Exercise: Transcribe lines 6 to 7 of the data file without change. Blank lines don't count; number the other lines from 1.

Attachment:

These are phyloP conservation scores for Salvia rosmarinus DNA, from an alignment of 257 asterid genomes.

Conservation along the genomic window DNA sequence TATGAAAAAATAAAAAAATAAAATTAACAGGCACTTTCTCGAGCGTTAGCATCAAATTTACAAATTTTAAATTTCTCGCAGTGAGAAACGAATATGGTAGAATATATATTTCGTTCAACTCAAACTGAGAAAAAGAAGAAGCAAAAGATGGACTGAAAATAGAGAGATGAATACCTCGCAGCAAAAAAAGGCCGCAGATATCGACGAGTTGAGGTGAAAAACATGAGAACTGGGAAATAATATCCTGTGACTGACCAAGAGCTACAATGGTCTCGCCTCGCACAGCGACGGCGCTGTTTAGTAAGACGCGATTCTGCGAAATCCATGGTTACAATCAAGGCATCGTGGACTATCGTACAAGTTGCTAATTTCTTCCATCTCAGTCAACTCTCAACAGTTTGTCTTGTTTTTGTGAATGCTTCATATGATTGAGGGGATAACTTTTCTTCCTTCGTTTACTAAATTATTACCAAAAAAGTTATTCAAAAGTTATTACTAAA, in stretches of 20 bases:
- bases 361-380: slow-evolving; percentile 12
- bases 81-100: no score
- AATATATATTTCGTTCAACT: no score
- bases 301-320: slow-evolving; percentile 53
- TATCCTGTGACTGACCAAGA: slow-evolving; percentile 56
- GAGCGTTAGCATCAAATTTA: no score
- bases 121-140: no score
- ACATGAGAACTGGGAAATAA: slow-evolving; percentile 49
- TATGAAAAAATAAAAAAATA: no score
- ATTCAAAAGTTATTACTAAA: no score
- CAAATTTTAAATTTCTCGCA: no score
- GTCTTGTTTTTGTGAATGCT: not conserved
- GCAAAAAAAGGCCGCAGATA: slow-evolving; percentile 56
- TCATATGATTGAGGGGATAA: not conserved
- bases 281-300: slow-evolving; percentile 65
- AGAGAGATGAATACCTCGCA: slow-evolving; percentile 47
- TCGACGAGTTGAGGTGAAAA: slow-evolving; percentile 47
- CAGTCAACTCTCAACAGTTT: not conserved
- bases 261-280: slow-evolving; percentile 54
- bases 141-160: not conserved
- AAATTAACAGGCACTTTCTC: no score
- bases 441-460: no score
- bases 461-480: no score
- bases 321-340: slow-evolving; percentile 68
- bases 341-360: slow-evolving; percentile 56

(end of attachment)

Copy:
- bases 301-320: slow-evolving; percentile 53
- TATCCTGTGACTGACCAAGA: slow-evolving; percentile 56